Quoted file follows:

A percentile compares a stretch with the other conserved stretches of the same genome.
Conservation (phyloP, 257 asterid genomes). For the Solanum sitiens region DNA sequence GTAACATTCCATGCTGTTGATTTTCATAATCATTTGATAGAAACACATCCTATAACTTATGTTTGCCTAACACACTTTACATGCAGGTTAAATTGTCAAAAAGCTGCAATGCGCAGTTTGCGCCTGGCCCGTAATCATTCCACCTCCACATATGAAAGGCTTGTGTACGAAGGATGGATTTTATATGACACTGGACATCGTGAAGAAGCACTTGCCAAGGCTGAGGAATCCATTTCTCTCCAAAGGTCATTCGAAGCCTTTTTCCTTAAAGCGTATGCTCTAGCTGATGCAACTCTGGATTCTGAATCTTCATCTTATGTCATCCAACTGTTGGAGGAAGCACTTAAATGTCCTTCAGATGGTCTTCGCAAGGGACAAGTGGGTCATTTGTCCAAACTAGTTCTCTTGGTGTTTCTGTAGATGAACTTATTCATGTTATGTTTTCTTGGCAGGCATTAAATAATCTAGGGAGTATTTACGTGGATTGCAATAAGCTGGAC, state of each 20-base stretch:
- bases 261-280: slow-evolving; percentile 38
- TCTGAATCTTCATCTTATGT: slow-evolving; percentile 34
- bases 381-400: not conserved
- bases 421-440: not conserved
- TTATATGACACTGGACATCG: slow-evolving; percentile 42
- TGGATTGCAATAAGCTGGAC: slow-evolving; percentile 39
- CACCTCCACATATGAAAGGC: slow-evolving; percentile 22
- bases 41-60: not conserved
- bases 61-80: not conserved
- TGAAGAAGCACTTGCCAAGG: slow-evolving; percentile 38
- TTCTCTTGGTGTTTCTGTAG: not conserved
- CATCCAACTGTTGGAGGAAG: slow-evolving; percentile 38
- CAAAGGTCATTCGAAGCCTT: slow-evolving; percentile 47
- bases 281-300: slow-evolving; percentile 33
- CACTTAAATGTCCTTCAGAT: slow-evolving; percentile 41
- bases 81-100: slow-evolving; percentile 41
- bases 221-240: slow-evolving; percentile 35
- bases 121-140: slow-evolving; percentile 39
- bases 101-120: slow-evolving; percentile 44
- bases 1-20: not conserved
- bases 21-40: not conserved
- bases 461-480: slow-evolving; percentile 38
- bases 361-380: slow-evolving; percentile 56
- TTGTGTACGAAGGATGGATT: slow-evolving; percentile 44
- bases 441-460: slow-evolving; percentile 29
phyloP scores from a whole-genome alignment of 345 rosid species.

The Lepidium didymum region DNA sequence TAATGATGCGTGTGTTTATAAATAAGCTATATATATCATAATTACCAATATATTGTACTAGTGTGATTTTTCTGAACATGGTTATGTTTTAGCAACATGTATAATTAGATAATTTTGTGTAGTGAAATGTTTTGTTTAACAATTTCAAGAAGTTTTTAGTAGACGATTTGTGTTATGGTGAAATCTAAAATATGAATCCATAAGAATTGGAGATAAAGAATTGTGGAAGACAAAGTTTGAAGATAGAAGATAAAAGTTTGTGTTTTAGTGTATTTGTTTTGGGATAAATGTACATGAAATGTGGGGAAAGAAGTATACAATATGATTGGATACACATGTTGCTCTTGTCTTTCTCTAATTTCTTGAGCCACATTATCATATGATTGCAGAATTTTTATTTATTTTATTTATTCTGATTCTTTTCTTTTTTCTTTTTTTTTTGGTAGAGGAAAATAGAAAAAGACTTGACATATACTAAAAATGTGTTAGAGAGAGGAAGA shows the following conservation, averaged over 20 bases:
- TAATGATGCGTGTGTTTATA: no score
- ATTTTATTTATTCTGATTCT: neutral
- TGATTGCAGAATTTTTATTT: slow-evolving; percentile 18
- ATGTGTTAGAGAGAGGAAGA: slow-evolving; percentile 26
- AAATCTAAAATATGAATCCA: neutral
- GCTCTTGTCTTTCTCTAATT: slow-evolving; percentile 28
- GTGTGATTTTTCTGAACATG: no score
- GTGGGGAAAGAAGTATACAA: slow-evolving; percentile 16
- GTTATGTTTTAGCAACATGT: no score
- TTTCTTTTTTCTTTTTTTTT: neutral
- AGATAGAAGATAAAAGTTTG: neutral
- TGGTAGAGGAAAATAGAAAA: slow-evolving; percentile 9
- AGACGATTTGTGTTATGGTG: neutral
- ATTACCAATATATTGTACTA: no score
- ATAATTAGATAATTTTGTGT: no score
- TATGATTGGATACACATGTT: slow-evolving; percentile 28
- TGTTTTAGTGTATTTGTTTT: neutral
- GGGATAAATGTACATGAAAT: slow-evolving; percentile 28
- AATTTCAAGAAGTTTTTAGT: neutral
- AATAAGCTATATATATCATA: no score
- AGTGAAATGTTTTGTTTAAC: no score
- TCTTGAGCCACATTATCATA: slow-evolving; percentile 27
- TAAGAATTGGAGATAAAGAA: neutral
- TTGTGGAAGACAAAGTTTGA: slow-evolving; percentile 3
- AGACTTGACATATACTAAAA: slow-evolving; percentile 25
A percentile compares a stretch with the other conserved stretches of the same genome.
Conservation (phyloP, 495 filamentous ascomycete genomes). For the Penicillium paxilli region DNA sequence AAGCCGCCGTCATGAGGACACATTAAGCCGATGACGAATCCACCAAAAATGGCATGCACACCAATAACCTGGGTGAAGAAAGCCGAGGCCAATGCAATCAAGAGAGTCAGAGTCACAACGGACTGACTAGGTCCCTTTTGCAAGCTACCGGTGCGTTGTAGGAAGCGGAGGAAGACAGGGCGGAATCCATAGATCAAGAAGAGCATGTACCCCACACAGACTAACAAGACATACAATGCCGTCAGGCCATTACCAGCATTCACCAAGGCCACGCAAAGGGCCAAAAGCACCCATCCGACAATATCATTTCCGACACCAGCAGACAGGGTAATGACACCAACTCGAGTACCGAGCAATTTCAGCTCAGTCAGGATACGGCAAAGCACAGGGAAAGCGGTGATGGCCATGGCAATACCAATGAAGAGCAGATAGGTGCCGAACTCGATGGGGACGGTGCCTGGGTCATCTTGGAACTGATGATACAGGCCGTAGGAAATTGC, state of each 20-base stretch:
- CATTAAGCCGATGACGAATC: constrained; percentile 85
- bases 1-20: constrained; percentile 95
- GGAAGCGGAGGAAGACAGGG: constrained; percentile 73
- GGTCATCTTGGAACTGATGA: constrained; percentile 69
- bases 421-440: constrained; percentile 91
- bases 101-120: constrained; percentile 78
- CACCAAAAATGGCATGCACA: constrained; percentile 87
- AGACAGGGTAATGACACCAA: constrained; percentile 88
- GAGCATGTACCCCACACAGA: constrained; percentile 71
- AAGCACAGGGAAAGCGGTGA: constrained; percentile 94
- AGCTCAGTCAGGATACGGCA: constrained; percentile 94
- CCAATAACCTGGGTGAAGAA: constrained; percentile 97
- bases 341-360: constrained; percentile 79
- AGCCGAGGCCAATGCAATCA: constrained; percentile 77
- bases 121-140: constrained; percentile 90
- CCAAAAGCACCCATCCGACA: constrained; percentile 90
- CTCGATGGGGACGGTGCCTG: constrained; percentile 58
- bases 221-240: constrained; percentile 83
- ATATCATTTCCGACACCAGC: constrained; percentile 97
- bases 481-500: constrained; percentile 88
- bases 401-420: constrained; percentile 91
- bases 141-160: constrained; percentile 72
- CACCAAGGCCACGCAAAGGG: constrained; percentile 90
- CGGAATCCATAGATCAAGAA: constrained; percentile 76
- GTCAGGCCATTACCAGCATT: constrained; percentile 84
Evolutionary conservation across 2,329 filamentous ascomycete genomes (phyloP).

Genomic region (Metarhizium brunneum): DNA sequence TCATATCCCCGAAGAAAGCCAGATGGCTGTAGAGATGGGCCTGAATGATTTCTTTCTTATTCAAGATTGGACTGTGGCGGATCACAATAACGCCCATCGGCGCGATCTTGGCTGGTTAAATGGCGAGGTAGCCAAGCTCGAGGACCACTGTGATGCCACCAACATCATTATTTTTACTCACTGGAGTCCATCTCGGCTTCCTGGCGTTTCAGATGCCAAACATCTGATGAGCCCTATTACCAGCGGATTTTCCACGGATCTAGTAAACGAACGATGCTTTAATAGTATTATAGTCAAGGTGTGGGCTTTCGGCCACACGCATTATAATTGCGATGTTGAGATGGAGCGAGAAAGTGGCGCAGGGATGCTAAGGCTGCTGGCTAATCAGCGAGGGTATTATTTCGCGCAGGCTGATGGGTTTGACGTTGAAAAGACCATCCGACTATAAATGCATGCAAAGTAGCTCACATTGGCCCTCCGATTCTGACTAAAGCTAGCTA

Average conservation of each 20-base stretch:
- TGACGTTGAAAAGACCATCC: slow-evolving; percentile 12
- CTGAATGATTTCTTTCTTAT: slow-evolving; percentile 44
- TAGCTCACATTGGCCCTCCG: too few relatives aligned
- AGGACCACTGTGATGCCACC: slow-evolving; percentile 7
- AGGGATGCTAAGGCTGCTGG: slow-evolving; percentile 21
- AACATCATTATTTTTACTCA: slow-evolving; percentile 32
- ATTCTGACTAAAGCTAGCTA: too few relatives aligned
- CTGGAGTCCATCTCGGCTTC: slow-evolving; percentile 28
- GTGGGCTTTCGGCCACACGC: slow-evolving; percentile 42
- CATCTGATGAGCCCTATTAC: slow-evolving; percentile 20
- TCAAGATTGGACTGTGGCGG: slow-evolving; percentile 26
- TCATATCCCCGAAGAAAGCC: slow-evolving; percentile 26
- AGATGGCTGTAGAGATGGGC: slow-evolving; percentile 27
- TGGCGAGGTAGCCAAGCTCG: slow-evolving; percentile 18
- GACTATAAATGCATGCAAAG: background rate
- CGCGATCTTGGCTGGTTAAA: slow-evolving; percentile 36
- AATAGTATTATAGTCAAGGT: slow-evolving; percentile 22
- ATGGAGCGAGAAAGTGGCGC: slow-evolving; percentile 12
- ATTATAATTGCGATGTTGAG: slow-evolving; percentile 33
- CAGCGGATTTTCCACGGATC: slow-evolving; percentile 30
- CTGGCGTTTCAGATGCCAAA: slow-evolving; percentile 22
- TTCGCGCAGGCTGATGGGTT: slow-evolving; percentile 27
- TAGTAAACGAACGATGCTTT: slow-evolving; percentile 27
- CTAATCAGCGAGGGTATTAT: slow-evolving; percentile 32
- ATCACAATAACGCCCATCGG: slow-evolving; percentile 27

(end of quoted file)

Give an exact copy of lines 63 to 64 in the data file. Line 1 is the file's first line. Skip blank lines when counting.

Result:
- CACCAAAAATGGCATGCACA: constrained; percentile 87
- AGACAGGGTAATGACACCAA: constrained; percentile 88